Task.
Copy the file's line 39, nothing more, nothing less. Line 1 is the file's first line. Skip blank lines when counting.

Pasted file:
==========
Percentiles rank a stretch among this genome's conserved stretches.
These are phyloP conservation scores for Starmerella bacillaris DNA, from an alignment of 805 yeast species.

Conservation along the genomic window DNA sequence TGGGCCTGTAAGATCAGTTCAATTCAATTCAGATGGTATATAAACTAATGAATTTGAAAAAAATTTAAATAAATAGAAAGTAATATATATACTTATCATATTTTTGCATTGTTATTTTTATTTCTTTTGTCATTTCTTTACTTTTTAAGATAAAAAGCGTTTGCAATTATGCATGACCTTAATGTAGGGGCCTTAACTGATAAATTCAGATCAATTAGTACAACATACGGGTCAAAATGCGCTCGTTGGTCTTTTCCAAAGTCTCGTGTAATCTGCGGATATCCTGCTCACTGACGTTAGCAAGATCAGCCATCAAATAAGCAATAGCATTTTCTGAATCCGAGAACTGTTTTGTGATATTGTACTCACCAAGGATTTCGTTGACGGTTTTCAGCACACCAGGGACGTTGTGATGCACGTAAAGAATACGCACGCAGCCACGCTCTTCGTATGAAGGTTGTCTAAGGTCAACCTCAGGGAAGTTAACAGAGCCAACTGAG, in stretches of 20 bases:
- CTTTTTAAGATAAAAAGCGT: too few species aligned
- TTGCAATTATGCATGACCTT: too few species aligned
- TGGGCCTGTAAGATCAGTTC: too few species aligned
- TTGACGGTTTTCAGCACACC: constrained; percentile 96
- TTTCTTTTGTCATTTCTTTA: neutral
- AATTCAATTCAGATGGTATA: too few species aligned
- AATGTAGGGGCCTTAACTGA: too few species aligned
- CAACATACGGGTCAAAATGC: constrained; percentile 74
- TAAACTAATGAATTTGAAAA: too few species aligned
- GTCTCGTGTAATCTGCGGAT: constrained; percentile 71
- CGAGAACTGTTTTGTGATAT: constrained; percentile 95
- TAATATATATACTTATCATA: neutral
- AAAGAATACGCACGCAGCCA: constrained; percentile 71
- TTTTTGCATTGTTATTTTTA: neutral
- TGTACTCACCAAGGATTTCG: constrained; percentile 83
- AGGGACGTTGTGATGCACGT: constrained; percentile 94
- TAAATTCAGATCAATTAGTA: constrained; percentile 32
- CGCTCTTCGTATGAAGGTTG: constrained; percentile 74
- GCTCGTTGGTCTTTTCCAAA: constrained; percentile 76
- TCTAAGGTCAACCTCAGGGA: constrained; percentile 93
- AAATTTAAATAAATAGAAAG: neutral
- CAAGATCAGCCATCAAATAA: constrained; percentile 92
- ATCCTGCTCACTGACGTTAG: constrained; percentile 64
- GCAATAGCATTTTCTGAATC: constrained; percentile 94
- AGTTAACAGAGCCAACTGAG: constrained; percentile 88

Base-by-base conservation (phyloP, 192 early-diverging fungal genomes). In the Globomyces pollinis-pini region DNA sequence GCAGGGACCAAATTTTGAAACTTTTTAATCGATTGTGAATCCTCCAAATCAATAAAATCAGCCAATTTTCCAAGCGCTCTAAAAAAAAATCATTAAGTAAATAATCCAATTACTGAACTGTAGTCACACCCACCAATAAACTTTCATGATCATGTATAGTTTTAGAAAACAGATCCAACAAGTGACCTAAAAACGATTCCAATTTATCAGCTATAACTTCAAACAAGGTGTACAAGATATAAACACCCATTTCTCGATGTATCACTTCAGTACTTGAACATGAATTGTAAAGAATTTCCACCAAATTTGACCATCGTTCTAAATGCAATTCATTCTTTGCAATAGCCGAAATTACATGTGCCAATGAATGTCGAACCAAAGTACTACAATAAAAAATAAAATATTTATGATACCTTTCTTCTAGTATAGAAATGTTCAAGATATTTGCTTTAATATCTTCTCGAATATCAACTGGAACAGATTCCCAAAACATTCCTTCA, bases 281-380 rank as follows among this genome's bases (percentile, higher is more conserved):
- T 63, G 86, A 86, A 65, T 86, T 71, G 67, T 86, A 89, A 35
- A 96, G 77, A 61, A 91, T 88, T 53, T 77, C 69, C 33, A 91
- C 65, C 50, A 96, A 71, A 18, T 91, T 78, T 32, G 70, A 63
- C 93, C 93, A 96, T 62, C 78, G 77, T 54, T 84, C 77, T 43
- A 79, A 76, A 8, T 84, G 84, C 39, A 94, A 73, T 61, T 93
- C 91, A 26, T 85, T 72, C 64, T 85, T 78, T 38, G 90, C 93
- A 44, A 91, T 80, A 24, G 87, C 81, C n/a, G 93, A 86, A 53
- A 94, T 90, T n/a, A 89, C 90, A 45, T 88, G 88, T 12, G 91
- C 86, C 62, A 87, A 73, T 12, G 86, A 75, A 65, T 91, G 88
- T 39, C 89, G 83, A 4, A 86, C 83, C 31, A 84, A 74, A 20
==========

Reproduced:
- T 39, C 89, G 83, A 4, A 86, C 83, C 31, A 84, A 74, A 20